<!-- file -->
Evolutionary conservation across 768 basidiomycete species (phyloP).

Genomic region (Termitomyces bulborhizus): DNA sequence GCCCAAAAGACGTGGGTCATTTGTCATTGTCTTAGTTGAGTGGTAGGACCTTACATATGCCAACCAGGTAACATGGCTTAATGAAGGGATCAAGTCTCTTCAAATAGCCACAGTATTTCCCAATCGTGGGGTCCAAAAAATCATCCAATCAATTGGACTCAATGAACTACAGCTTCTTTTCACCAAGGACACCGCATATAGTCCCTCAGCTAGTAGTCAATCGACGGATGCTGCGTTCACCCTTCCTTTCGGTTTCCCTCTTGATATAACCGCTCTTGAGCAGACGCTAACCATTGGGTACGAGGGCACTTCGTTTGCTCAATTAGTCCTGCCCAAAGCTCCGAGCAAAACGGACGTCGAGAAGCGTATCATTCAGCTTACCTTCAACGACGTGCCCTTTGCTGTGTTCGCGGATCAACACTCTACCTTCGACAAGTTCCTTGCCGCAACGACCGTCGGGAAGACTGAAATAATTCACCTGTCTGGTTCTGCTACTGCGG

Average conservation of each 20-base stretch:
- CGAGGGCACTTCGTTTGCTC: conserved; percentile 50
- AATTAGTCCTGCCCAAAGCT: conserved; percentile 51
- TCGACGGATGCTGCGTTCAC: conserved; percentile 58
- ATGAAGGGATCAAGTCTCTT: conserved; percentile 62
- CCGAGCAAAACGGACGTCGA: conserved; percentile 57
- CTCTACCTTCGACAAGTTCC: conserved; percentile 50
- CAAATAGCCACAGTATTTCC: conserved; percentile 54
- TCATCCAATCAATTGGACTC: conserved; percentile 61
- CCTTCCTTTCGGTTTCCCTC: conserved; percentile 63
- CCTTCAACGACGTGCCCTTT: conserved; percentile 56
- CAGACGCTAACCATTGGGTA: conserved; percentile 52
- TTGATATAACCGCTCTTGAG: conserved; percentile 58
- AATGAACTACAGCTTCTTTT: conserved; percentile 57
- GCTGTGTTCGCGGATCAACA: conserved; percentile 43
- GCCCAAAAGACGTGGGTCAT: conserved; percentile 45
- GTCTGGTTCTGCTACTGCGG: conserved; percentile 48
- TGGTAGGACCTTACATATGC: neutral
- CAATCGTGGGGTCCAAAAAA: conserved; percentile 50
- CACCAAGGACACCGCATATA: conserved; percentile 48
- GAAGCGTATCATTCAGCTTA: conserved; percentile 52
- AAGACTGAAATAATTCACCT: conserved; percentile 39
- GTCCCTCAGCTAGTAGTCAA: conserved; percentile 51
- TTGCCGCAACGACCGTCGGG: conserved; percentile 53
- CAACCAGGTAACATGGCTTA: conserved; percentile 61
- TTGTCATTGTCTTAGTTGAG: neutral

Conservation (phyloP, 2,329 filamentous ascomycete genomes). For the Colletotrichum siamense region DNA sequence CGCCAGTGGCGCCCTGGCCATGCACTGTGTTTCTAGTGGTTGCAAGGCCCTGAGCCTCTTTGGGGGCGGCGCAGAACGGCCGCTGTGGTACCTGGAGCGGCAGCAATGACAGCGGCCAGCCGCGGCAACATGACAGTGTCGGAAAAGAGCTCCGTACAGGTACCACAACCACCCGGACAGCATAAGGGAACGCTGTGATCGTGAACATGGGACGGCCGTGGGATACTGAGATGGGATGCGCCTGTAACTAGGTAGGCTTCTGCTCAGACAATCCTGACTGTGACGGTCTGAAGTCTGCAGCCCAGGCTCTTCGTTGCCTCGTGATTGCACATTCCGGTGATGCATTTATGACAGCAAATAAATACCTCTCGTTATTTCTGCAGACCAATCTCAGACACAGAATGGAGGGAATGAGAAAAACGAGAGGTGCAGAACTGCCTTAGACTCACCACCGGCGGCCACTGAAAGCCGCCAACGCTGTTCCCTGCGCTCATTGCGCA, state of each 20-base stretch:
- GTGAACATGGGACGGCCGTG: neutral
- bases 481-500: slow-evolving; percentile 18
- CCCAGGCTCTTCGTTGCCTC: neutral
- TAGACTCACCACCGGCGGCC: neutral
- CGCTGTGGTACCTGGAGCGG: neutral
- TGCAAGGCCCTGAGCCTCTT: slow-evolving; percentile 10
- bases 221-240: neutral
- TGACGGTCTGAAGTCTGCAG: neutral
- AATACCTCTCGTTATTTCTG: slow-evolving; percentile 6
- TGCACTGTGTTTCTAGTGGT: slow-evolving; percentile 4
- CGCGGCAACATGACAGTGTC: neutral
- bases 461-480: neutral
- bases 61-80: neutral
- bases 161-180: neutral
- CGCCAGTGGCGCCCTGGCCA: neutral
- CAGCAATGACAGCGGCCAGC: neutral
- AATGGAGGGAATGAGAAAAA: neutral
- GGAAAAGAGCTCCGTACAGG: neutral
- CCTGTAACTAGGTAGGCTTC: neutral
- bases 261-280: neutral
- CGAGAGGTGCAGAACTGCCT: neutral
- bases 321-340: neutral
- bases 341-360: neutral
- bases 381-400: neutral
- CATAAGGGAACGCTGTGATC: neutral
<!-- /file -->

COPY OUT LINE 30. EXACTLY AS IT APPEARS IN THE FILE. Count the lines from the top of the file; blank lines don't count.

- GTGAACATGGGACGGCCGTG: neutral